Id. (emphases added).
Eisenstein appealed both retaliation findings in March, and was informed of PUC’s response yesterday. PUC seemingly took FIRE’s letter and the Court’s ruling in Burlington Northern into account-but unfortunately, PUC has decided to wholly reject the Court’s holding.
Despite the fact that it is a public institution and thus bound by the First Amendment and the Court’s decision in Burlington Northern, PUC declared that Eisenstein’s allegedly retaliatory remarks were not protected speech:
Because the statement does not pertain to a matter of public interest, it is not afforded the protections of the First Amendment to the United States Constitution, and is therefore subject to Purdue University’s Anti-Harassment policy. The University’s Anti-Harassment policy and the Procedures for Resolving Complaints of Discrimination and Harassment are designed to further the University’s interest in assuring an educational and employment environment that is free from discrimination and harassment. They are not the procedures of a court of law, nor are they to be interpreted narrowly. Such statement, made on account of the filing of a complaint and which causes or is likely to cause emotional or psychological harm, is not a “petty slight” or “minor annoyance” to which an individual filing a complaint (regardless ofthe merit of the underlying claim) should be subjected to under the University’s policies and procedures. It is an overt act of reprisal.
Whatever the unpleasantness of Eisenstein’s comments-one of which, again, Eisenstein denies having said-this is a wrongheaded decision on PUC’s part.
First, PUC’s proffered rationale that Eisenstein’s speech “does not pertain to a matter of public interest” is a red herring. Whether or not Eisenstein’s comments touched on a matter of public interest (in PUC’s eyes, or someone else’s) is irrelevant for the purposes of analyzing whether it rose to the level of “materially adverse” injury or harm necessary to sustain a retaliation finding, as laid out clearly by the Supreme Court in Burlington Northern. This is the touchstone inquiry for analyzing such a retaliation claim, and PUC’s initial justification that Eisenstein’s speech is automatically “not afforded the protections of the First Amendment” is thus incorrect.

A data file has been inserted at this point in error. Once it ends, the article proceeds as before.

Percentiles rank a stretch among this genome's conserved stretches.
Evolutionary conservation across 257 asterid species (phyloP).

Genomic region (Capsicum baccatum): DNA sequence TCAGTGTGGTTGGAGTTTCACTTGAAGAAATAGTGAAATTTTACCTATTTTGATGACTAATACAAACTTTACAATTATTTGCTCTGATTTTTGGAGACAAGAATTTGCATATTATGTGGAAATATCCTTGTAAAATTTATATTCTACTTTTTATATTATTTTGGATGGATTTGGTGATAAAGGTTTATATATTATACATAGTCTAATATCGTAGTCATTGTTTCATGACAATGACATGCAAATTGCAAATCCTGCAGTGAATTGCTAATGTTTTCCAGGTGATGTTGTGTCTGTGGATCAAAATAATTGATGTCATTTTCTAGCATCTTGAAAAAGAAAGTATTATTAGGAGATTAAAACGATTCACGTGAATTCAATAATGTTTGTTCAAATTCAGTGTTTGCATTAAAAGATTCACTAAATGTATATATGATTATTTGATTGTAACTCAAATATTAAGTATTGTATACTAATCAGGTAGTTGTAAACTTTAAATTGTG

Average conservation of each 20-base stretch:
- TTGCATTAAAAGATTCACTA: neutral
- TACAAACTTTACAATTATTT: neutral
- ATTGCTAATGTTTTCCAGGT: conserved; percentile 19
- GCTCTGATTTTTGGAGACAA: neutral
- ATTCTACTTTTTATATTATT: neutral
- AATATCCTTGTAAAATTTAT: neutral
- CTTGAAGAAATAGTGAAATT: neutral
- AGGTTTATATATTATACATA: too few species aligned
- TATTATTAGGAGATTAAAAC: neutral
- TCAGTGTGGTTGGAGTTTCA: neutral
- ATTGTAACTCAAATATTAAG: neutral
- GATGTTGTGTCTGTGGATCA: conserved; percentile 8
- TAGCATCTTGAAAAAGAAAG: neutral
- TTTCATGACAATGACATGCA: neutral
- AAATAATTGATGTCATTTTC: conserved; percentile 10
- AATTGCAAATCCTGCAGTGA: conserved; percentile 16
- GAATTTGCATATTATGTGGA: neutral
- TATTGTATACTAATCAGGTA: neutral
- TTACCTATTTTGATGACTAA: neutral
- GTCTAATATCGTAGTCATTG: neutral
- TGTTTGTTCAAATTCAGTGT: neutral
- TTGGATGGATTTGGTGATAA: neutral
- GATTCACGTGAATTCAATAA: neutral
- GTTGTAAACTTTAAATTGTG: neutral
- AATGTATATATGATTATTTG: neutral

Second, while PUC makes the often-seen argument that its policies and procedures “are not the procedures of a court of law,” it is a public institution, bound by the First Amendment. As such, it does in fact have the obligation to interpret its policies addressing discrimination and harassment in accordance with the law governing employee speech. Terms like “retaliation” have specific legal definitions that must be followed in order to avoid punishing speech protected by the First Amendment.
Finally, PUC’s contention that Eisenstein’s speech “causes or is likely to cause emotional or psychological harm” confuses or ignores the applicable legal standard. Again, as the Supreme Court made clear in Burlington Northern, speech loses protection as retaliation only when it is “materially adverse,” meaning that the allegedly retaliatory speech would have “dissuaded a reasonable worker from making or supporting a charge of discrimination.”
The Court makes no mention of the vague terms (“emotional or psychological harm”) that PUC is relying on to justify its finding of retaliation. Even more importantly, it specifically includes an objective component into its standard: To qualify as retaliation, the speech must be such that a reasonable employee would be dissuaded from filing charges of discrimination.
So even if an employee was able to demonstrate that he or she had suffered “emotional or psychological harm,” the analysis isn’t complete. The employee must also show that the harm was so significant that a reasonable worker would have been abandoned or withheld his or her discrimination charges. The inclusion of an objectivity standard is crucially important; otherwise, “retaliation” becomes whatever speech may dissuade the most unreasonably hypersensitive employee from following through on his or her discrimination charges. And again, the Court explicitly noted that “simple lack of good manners” isn’t enough, and made clear that it was requiring “material adversity because we believe it is important to separate significant from trivial harms.” (Emphasis added.)
So in Eisenstein’s case, PUC has concluded that a single comment to one coworker and the decision to snub another are both sufficient examples of “material adversity” that would convince reasonable employees not to file or support discrimination charges. That seems like a gross underestimation of the mental fortitude of PUC professors-not to mention a misreading of the Court’s guidance.
Peter Bonilla is Assistant Director of FIRE’s Individual Rights Defense Program in 2011.
William Creeley is FIRE’s Director of Legal and Public Advocacy.
Used with the permission of The Foundation for Individual Rights in Education.